Texas Supreme Court rules against pet owners seeking non-economic damages

In the conclusion to a long-running court battle between a pet-owning couple and a Texas animal shelter, the Texas Supreme Court has ruled that pet owners cannot sue for non-economic damages.

Texas Supreme Court Justice Don R. Willett acknowledged in his written opinion regarding Medlen v. Strickland that dogs are an important part of the family, but said in the end he has to rule that dogs are property.

“No one disputes that a family dog - ‘in life the firmest friend’ - is a treasured companion. But it is also personal property, and the law draws sensible, policy-based distinctions between types of property,” he wrote.

According to Willett, the court weighed strong concerns about the potentially harmful effects of allowing non-economic damages from groups such as the Texas Municipal League, various insurance groups, and the Texas Veterinary Medical Association, which said in a post-ruling press release that it applauded the decision because the awarding of large damages would “fundamentally change the way veterinarians practice medicine by forcing them to practice defensively, which translated to increased costs for veterinary care.”

Willett wrote that allowing pet owners to sue for non-economic damages would have raised a plethora of additional issues, many of which he felt were more suited for consideration by the state's Legislature.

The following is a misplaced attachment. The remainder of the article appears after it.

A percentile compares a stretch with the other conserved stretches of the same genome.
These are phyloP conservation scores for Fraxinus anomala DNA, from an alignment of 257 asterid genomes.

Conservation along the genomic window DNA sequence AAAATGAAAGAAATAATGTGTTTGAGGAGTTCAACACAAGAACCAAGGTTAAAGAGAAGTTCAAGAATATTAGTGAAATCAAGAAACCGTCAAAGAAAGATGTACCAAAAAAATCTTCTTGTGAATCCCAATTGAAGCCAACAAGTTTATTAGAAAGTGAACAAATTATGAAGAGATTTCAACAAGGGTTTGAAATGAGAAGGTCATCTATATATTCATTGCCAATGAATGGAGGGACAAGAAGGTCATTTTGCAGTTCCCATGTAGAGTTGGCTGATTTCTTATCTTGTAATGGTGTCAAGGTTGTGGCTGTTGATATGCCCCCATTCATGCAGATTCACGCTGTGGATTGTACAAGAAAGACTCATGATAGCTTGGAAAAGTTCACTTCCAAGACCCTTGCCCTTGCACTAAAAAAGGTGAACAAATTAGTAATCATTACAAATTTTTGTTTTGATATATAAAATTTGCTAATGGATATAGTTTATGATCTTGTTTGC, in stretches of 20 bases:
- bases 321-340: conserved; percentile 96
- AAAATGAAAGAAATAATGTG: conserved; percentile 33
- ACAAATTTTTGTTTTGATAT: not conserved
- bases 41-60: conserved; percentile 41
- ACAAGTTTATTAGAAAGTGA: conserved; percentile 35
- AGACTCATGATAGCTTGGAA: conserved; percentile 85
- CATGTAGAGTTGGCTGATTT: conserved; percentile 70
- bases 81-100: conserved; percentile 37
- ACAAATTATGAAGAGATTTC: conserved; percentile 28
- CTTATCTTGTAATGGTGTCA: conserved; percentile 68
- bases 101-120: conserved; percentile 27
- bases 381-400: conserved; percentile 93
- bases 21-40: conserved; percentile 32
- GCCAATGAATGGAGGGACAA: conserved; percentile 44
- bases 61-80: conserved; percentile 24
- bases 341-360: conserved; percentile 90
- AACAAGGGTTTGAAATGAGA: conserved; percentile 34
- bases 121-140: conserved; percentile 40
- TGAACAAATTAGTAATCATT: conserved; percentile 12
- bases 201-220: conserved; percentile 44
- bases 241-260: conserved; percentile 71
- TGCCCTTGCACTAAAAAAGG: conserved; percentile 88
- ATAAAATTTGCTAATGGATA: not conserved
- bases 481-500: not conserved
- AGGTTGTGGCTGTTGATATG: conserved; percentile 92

"Questions abound: who can sue, who can be sued, for what missteps, for what types of damages, for how much money? And what of the societal ripple effects on veterinarians, animal-medicine manufacturers, homeowners and drivers seeking insurance, pet owners, pet caretakers, and ultimately pets themselves?" Willett asked in his written opinion.  

"Animal-death suits portend fundamental changes to our civil-justice system, not incremental adjustments on a case-by-case basis. They require detailed findings and eligibility criteria, which in turn require the careful balancing of a range of views from a range of perspectives, something best left to our 181-member Legislature.”

Although the state's legal stance on the economic value of pets will maintain its status quo for now, Willett said the court is not blind to the sentiments of pet owners.

“Our precedent on the legal valuation of companion animals has endured for 122 years, and while we decline today to expand the damages available to bereaved pet owners, we understand the strength of the human-animal bond,” he wrote.